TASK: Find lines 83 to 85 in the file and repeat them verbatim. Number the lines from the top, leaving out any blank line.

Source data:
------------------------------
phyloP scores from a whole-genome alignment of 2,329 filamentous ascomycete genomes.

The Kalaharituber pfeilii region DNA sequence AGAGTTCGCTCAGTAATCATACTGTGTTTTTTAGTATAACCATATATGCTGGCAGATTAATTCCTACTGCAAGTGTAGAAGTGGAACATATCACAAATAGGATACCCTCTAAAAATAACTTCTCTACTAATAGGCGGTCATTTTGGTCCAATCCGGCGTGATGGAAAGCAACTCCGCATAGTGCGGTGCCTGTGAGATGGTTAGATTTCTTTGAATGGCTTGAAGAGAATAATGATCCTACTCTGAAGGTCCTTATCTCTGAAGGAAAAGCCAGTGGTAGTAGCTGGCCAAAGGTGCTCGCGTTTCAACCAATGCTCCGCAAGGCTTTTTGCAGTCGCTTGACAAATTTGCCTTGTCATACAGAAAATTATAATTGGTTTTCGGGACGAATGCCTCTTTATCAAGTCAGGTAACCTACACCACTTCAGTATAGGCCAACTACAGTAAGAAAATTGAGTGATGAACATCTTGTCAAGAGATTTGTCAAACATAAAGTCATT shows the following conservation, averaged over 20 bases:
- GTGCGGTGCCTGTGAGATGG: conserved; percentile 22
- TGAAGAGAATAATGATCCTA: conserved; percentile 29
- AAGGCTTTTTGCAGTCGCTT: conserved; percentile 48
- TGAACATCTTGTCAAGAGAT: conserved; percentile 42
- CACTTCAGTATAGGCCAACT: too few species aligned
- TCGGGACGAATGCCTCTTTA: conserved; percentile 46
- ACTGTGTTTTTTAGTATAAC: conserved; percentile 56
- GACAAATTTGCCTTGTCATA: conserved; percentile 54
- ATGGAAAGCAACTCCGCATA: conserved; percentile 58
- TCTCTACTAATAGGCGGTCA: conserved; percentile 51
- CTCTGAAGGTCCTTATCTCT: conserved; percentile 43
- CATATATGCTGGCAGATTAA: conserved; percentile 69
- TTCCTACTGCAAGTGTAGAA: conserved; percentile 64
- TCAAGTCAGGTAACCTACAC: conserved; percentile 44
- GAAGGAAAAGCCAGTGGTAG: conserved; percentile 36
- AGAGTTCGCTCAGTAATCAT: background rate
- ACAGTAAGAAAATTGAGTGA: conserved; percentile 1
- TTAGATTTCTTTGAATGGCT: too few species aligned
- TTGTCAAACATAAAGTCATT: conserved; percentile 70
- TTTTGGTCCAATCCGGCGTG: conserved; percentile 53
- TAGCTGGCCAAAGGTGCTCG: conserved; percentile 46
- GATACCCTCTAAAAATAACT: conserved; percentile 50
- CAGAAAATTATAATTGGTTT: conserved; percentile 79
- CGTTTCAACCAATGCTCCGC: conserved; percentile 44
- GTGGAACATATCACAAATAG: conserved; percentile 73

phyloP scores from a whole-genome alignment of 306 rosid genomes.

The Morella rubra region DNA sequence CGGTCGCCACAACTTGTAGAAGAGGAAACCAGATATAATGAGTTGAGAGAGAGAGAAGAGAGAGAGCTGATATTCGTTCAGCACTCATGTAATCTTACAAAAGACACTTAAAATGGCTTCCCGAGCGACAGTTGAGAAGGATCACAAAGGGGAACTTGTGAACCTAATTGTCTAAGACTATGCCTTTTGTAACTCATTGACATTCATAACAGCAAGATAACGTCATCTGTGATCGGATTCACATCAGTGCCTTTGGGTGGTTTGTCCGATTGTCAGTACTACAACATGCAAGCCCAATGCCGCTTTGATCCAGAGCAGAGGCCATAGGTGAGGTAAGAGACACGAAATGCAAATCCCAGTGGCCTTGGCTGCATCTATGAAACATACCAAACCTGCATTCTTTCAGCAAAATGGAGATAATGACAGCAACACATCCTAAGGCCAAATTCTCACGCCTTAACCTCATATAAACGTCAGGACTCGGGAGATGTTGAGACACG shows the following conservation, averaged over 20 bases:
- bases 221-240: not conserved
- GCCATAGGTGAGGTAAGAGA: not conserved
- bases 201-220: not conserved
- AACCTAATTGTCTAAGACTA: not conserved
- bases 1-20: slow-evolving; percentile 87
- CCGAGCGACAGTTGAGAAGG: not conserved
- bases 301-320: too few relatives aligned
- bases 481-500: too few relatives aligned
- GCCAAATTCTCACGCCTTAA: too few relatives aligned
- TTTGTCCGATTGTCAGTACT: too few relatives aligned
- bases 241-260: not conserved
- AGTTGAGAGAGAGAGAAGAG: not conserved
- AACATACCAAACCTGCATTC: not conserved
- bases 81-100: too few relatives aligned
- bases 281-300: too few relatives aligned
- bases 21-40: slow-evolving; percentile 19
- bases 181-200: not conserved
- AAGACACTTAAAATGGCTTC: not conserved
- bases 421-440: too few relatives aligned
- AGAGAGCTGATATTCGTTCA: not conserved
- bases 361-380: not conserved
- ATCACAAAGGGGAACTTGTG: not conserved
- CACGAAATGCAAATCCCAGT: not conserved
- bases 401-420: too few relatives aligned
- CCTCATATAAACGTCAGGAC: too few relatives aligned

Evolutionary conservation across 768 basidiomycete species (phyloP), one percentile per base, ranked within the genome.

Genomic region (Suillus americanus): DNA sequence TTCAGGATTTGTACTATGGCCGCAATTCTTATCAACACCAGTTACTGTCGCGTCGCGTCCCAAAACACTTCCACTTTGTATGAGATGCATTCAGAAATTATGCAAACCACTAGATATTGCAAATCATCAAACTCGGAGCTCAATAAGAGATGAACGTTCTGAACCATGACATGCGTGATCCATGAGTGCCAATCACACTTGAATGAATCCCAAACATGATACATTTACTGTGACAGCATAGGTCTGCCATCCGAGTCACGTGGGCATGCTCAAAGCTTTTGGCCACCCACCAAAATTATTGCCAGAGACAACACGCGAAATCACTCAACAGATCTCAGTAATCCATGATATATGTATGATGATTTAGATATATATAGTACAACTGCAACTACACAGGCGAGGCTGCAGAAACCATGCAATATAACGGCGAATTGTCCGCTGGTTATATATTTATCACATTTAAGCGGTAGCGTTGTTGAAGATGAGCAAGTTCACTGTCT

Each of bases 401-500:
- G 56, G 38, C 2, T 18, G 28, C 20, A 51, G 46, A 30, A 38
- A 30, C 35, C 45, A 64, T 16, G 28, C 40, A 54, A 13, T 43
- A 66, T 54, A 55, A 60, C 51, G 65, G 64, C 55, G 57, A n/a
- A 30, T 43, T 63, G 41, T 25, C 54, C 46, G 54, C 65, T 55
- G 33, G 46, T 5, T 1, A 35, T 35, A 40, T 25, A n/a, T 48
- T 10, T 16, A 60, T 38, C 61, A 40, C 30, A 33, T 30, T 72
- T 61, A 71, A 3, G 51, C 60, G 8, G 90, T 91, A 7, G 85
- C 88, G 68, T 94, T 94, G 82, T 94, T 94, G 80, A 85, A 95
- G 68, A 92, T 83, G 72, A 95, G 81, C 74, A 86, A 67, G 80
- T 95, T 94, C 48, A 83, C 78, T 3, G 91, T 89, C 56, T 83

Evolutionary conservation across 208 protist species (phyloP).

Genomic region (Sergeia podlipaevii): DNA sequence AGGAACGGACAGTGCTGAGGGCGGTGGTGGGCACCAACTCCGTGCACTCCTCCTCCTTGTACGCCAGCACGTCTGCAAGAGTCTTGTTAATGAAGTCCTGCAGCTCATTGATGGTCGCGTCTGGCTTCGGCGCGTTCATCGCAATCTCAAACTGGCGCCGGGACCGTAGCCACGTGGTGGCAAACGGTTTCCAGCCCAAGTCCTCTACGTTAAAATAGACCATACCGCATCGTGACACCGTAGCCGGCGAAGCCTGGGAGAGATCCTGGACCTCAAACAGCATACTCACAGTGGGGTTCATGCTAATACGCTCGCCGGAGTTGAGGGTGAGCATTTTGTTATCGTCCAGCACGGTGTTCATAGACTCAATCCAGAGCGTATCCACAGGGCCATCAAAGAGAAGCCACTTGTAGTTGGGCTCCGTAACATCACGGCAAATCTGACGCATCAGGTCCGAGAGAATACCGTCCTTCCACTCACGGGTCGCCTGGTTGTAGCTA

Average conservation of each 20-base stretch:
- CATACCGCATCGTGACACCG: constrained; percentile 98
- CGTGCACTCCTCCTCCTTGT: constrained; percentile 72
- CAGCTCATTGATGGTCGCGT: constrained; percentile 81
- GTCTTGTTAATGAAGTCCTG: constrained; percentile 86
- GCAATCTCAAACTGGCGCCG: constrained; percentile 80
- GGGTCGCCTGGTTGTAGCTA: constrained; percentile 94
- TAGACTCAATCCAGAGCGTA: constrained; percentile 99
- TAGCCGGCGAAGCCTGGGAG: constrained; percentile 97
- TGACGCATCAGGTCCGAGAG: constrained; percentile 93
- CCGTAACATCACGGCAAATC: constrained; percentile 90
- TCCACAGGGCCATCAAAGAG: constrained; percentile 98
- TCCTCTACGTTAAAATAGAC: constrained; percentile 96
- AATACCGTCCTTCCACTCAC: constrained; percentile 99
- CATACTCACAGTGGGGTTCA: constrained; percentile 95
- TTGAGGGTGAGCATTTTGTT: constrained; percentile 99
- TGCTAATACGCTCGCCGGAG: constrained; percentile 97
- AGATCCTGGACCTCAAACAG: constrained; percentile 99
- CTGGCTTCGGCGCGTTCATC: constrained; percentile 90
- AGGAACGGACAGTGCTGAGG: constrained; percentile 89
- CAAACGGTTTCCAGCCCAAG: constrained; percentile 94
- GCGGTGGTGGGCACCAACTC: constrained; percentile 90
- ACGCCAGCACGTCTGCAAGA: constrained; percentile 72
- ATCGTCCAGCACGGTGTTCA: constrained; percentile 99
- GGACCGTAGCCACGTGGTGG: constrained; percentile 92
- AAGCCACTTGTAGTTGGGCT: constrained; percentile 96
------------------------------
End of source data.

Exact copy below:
- AATACCGTCCTTCCACTCAC: constrained; percentile 99
- CATACTCACAGTGGGGTTCA: constrained; percentile 95
- TTGAGGGTGAGCATTTTGTT: constrained; percentile 99